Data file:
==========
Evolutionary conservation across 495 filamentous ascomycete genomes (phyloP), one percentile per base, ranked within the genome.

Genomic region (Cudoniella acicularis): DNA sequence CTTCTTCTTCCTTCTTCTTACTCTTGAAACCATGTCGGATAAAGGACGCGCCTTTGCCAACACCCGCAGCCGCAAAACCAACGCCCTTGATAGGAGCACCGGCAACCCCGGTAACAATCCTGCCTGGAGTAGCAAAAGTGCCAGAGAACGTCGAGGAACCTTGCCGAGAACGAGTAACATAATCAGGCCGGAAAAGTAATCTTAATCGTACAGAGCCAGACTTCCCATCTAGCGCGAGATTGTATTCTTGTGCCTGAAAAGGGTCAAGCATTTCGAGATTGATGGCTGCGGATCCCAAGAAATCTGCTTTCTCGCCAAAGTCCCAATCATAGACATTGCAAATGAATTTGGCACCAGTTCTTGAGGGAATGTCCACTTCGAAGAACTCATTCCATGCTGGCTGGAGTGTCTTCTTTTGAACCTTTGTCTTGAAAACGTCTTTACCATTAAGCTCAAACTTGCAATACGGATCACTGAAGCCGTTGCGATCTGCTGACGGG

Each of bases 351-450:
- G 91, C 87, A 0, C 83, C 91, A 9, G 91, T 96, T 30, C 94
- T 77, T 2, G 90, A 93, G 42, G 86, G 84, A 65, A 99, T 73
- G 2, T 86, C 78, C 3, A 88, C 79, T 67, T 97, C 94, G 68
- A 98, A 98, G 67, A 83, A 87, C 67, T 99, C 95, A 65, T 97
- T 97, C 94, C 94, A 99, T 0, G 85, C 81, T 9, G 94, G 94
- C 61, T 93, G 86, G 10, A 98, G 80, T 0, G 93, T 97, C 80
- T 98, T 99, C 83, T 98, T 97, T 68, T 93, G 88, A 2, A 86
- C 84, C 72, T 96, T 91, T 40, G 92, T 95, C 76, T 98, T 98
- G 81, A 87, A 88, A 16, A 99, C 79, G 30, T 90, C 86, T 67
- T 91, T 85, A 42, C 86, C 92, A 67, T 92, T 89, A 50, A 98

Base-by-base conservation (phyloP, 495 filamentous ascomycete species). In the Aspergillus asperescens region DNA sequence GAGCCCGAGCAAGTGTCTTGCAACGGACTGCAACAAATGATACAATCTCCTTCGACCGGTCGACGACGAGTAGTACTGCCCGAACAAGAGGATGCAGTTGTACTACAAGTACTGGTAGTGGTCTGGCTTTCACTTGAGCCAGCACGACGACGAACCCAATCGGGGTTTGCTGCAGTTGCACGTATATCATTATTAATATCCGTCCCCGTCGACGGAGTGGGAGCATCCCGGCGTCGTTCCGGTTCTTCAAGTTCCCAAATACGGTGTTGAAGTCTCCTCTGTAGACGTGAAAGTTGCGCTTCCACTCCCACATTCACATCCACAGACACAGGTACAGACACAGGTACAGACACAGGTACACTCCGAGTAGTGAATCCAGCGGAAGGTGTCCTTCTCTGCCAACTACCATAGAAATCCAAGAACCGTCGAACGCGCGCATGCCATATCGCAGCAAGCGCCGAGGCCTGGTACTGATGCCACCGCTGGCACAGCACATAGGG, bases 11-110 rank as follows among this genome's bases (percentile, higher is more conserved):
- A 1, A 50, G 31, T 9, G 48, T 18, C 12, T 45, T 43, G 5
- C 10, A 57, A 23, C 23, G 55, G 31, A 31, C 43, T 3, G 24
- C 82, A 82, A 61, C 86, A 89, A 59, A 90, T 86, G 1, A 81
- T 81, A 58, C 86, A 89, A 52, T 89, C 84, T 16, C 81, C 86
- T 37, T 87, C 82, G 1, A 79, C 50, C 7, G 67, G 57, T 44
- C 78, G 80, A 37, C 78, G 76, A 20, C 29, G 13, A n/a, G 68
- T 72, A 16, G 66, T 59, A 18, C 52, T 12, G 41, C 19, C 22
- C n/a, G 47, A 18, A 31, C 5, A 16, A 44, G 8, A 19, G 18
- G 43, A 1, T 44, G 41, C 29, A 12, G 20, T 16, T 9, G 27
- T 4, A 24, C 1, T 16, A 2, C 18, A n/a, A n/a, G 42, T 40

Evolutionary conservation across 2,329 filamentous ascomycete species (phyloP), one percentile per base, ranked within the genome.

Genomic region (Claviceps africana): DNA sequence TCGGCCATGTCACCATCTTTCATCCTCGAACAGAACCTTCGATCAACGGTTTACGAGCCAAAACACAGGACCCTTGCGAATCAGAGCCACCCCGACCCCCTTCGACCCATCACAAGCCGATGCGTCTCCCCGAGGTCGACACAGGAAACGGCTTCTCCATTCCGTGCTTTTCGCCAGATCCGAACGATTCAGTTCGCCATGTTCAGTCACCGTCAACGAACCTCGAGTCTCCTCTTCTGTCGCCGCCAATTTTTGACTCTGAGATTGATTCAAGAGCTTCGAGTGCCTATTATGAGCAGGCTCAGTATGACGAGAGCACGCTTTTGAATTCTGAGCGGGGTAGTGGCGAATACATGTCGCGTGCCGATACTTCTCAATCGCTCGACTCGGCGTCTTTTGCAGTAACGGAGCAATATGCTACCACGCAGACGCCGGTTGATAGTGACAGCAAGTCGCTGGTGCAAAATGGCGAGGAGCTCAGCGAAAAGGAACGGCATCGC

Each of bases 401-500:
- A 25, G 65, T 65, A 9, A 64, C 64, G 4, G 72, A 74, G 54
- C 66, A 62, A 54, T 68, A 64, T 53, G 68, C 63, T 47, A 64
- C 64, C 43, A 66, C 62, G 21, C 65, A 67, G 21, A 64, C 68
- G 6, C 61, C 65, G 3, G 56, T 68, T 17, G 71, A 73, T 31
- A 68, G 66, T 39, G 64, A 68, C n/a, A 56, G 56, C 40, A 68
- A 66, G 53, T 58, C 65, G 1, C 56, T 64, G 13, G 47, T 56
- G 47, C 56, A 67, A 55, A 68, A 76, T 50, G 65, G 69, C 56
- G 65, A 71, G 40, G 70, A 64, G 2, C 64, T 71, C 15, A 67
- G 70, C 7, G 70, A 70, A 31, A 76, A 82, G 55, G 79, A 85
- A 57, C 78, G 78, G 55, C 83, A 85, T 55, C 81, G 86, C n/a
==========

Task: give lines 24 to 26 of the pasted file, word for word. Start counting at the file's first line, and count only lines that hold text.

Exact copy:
- T 4, A 24, C 1, T 16, A 2, C 18, A n/a, A n/a, G 42, T 40

Evolutionary conservation across 2,329 filamentous ascomycete species (phyloP), one percentile per base, ranked within the genome.

Genomic region (Claviceps africana): DNA sequence TCGGCCATGTCACCATCTTTCATCCTCGAACAGAACCTTCGATCAACGGTTTACGAGCCAAAACACAGGACCCTTGCGAATCAGAGCCACCCCGACCCCCTTCGACCCATCACAAGCCGATGCGTCTCCCCGAGGTCGACACAGGAAACGGCTTCTCCATTCCGTGCTTTTCGCCAGATCCGAACGATTCAGTTCGCCATGTTCAGTCACCGTCAACGAACCTCGAGTCTCCTCTTCTGTCGCCGCCAATTTTTGACTCTGAGATTGATTCAAGAGCTTCGAGTGCCTATTATGAGCAGGCTCAGTATGACGAGAGCACGCTTTTGAATTCTGAGCGGGGTAGTGGCGAATACATGTCGCGTGCCGATACTTCTCAATCGCTCGACTCGGCGTCTTTTGCAGTAACGGAGCAATATGCTACCACGCAGACGCCGGTTGATAGTGACAGCAAGTCGCTGGTGCAAAATGGCGAGGAGCTCAGCGAAAAGGAACGGCATCGC